HONOR KILLING: Girl's story finally told
A Metro Detroit family kept a painful secret. Then a relative started asking questions.
Susan Whitall / The Detroit News
On a blustery November day, dark clouds heavy with rain thundered across the sky as Karen Tintori tossed a dozen red roses on her great-aunt's grave.
That grave is the Detroit River.
Frances Costa was thrown into the river in 1920, when she was 16, her legs weighted down with concrete. She has long since become a part of the river, one of its innumerable watery secrets, lost forever.
Lost, until a great-niece started asking questions of family members, and found horror in the answers.
It was Costa's two older brothers, relatives said, who killed the girl.
"When I first heard about it, I thought, 'oh my God, I have the blood of murderers running through my veins,' " said Tintori, standing by the river off Belle Isle on Tuesday. The West Bloomfield mother and wife, 59, is a successful author.
She is also the eldest daughter of the eldest daughter of the eldest daughter of a Sicilian family that came to America in the early 20th century harboring secrets, as well as the unshakable rule that family secrets must never be told.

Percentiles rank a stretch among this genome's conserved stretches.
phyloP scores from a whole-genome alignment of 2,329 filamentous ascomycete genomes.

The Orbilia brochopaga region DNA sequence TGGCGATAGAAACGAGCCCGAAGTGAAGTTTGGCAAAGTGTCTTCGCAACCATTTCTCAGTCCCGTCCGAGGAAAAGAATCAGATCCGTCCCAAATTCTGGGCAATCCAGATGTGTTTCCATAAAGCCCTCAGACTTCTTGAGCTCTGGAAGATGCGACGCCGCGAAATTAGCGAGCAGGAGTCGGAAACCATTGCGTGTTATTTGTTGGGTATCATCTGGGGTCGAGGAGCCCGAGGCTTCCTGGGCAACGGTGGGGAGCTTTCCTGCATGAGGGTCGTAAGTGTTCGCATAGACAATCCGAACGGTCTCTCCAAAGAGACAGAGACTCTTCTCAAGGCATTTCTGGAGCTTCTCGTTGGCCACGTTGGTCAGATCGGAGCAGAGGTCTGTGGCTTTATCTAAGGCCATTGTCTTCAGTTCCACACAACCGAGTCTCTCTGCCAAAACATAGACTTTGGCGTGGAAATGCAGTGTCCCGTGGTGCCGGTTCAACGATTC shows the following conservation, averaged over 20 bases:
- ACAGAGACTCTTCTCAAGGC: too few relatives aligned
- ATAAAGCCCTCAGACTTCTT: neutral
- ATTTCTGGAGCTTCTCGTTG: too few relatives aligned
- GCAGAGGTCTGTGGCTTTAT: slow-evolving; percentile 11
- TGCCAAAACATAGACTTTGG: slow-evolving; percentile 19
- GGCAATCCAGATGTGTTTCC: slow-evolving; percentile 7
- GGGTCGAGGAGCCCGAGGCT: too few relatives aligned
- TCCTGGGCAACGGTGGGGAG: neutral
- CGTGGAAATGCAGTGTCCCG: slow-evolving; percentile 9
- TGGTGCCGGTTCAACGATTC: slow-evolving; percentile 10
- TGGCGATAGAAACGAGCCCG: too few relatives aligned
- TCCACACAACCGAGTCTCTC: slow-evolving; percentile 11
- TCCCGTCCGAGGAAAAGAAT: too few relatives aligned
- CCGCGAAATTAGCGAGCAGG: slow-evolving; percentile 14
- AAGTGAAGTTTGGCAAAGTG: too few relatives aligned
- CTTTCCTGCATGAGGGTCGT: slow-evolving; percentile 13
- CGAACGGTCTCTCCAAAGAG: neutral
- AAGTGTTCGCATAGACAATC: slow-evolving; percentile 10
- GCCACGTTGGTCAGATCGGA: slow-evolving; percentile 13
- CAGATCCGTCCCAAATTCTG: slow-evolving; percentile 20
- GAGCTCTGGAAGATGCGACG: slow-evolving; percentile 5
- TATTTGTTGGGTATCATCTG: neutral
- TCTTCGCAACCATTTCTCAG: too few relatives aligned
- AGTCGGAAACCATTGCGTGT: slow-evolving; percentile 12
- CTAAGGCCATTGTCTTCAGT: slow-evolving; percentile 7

Omerta is what they call it in Sicily: the code of silence.
Tintori has shattered her family's omerta with her memoir "Unto the Daughters" (St. Martin's Press, $24.95), about her quest to find out what became of her great-aunt.
To Tintori's sorrow, after persistent questioning of older relatives, she discovered that Frances' murder was an honor killing.
Parts of the narrative changed in the telling, recalled from the fading memories of older people. But several facts remained consistent in Tintori's interviews: Frances was murdered by two men, most likely her older brothers; she was drowned at Belle Isle, and her sin was some sort of sexual impropriety, as decided by her male relatives.
"I thought about writing it as fiction, with everybody's name changed," Tintori said. But instead, she felt it important to revive Frances' name.
"Otherwise, she was a woman who would be lost to history, she was dispensable."
Family name changed
Costa is not the family's real surname; Tintori changed that in the book, and her grandparents' surname as well, in order not to embarrass relatives who had nothing to do with the crime, or descendants who don't know about it. But she brushes off the idea that telling the story brings her family shame.
"It's a horrible thing in our family's past," Tintori said. "But to the people who are humiliated or embarrassed, or feel this should be kept secret, that is giving more credence and protection to the perpetrators. Women in the Middle East are just starting to stop being afraid and speak out for the victim."
The Costa family drama played out in the early 1900s on Monroe Street on Detroit's near east side, an area known as Little Sicily.